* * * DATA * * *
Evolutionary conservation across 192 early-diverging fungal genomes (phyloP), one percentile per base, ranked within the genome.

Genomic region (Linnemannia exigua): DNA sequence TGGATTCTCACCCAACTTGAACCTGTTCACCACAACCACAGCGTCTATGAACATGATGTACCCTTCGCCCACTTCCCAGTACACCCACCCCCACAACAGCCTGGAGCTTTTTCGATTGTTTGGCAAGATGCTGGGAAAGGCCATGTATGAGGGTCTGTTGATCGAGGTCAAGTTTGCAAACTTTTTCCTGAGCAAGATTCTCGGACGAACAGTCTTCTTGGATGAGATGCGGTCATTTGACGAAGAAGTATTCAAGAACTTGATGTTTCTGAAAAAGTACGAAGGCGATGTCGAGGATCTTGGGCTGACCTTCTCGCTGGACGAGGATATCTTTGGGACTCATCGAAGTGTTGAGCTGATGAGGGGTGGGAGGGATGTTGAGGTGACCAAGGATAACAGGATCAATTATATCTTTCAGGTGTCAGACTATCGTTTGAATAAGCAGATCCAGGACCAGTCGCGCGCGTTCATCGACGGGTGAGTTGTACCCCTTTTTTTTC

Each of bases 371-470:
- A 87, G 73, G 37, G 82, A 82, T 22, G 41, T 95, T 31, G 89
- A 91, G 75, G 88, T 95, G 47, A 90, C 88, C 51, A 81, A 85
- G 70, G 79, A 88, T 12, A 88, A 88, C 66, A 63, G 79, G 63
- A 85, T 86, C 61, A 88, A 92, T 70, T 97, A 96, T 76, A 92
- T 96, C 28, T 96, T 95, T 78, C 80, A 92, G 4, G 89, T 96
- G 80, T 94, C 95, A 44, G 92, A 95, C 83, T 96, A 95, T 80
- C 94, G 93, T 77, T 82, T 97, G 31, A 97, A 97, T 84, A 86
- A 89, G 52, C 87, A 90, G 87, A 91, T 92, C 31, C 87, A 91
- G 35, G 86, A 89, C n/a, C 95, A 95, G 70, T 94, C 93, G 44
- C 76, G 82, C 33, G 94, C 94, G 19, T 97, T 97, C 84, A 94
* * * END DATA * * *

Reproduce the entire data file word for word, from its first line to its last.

Evolutionary conservation across 192 early-diverging fungal genomes (phyloP), one percentile per base, ranked within the genome.

Genomic region (Linnemannia exigua): DNA sequence TGGATTCTCACCCAACTTGAACCTGTTCACCACAACCACAGCGTCTATGAACATGATGTACCCTTCGCCCACTTCCCAGTACACCCACCCCCACAACAGCCTGGAGCTTTTTCGATTGTTTGGCAAGATGCTGGGAAAGGCCATGTATGAGGGTCTGTTGATCGAGGTCAAGTTTGCAAACTTTTTCCTGAGCAAGATTCTCGGACGAACAGTCTTCTTGGATGAGATGCGGTCATTTGACGAAGAAGTATTCAAGAACTTGATGTTTCTGAAAAAGTACGAAGGCGATGTCGAGGATCTTGGGCTGACCTTCTCGCTGGACGAGGATATCTTTGGGACTCATCGAAGTGTTGAGCTGATGAGGGGTGGGAGGGATGTTGAGGTGACCAAGGATAACAGGATCAATTATATCTTTCAGGTGTCAGACTATCGTTTGAATAAGCAGATCCAGGACCAGTCGCGCGCGTTCATCGACGGGTGAGTTGTACCCCTTTTTTTTC

Each of bases 371-470:
- A 87, G 73, G 37, G 82, A 82, T 22, G 41, T 95, T 31, G 89
- A 91, G 75, G 88, T 95, G 47, A 90, C 88, C 51, A 81, A 85
- G 70, G 79, A 88, T 12, A 88, A 88, C 66, A 63, G 79, G 63
- A 85, T 86, C 61, A 88, A 92, T 70, T 97, A 96, T 76, A 92
- T 96, C 28, T 96, T 95, T 78, C 80, A 92, G 4, G 89, T 96
- G 80, T 94, C 95, A 44, G 92, A 95, C 83, T 96, A 95, T 80
- C 94, G 93, T 77, T 82, T 97, G 31, A 97, A 97, T 84, A 86
- A 89, G 52, C 87, A 90, G 87, A 91, T 92, C 31, C 87, A 91
- G 35, G 86, A 89, C n/a, C 95, A 95, G 70, T 94, C 93, G 44
- C 76, G 82, C 33, G 94, C 94, G 19, T 97, T 97, C 84, A 94